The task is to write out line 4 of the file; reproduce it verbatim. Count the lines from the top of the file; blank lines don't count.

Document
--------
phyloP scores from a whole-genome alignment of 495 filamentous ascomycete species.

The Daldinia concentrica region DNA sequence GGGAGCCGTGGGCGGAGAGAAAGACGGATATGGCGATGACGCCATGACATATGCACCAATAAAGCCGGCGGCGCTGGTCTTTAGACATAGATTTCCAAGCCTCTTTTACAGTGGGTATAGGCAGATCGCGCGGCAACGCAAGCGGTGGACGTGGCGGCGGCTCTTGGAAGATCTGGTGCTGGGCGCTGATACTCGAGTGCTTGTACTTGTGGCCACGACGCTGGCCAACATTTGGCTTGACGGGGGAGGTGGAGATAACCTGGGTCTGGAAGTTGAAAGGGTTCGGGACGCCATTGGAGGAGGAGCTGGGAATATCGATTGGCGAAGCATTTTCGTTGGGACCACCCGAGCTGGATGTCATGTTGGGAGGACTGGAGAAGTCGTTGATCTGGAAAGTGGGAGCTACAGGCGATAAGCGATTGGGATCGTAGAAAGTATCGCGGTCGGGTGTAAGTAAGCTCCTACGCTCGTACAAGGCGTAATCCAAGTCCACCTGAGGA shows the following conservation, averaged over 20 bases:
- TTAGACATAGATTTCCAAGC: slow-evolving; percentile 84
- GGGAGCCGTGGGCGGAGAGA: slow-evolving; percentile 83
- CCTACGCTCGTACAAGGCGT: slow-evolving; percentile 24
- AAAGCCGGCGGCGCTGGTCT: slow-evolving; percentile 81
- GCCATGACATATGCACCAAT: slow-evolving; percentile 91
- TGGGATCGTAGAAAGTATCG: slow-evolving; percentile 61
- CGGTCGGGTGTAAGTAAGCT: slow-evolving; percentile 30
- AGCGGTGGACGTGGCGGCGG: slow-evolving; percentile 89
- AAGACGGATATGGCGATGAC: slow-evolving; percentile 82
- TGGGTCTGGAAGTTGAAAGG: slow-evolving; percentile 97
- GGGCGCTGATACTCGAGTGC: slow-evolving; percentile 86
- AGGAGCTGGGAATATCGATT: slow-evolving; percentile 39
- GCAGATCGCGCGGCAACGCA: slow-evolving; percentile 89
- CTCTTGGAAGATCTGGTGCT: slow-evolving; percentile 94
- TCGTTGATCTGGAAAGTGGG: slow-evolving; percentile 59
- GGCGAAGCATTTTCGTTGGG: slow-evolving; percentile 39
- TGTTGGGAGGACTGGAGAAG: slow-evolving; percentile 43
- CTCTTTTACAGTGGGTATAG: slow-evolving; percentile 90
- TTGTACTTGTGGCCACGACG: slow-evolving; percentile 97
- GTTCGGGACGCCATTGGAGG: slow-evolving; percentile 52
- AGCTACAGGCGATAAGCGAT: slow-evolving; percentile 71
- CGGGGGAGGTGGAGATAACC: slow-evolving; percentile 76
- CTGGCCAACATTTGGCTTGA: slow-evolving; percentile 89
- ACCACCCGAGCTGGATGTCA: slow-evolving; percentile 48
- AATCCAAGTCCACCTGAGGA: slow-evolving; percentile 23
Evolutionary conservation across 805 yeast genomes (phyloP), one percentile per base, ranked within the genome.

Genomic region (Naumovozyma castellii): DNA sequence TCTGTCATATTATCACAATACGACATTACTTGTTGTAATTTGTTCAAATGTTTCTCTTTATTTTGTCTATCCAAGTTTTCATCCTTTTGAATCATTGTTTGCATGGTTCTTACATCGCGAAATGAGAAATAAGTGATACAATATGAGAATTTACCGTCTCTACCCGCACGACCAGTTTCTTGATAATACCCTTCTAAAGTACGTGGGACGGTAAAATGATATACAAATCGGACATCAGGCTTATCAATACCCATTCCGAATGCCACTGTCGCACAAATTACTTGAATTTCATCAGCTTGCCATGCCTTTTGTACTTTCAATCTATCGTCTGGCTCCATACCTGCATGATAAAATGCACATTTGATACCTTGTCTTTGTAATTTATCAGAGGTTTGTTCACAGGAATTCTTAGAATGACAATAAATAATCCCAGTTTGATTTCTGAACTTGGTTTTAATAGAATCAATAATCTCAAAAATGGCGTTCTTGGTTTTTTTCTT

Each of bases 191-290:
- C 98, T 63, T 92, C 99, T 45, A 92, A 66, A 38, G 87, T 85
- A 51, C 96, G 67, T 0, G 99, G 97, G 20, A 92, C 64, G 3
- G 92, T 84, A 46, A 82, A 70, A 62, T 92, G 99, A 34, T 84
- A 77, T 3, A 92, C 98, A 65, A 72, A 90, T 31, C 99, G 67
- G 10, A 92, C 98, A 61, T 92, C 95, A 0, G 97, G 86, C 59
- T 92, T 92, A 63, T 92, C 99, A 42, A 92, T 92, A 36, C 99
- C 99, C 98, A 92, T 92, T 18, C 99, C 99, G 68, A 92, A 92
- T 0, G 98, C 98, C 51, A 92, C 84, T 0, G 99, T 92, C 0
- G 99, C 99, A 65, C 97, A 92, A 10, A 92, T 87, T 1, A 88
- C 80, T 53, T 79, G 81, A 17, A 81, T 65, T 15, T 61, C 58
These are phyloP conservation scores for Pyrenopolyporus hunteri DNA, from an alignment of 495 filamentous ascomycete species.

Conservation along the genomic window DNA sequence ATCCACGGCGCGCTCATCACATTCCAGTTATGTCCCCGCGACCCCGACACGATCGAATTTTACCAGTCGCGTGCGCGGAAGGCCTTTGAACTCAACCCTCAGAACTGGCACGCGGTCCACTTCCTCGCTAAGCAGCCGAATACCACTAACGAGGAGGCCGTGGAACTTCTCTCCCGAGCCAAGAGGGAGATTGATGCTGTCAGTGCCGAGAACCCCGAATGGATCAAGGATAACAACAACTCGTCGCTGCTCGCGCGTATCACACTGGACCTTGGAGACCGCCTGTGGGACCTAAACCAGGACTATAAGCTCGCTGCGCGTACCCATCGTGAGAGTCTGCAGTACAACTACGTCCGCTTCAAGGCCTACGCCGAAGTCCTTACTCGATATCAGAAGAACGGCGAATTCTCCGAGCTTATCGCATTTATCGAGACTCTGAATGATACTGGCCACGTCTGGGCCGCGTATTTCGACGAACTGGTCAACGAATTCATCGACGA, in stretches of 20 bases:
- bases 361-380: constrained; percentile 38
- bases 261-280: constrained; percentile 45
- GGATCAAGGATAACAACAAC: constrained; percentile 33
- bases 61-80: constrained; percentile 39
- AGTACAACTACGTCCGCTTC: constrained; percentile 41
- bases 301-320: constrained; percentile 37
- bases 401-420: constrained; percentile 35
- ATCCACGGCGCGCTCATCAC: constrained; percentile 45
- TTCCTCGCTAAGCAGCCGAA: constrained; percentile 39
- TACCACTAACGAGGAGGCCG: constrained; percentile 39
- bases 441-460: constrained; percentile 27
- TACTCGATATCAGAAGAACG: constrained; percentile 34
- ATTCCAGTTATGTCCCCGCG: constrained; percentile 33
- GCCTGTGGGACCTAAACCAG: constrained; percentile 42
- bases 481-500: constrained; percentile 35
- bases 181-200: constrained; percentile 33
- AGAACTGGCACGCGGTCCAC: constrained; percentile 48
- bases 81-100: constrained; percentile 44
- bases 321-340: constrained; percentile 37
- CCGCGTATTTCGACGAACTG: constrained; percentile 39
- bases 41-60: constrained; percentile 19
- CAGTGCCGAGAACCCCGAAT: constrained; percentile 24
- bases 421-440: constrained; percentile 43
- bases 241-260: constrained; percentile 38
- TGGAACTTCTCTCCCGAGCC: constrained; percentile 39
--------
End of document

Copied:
- GGGAGCCGTGGGCGGAGAGA: slow-evolving; percentile 83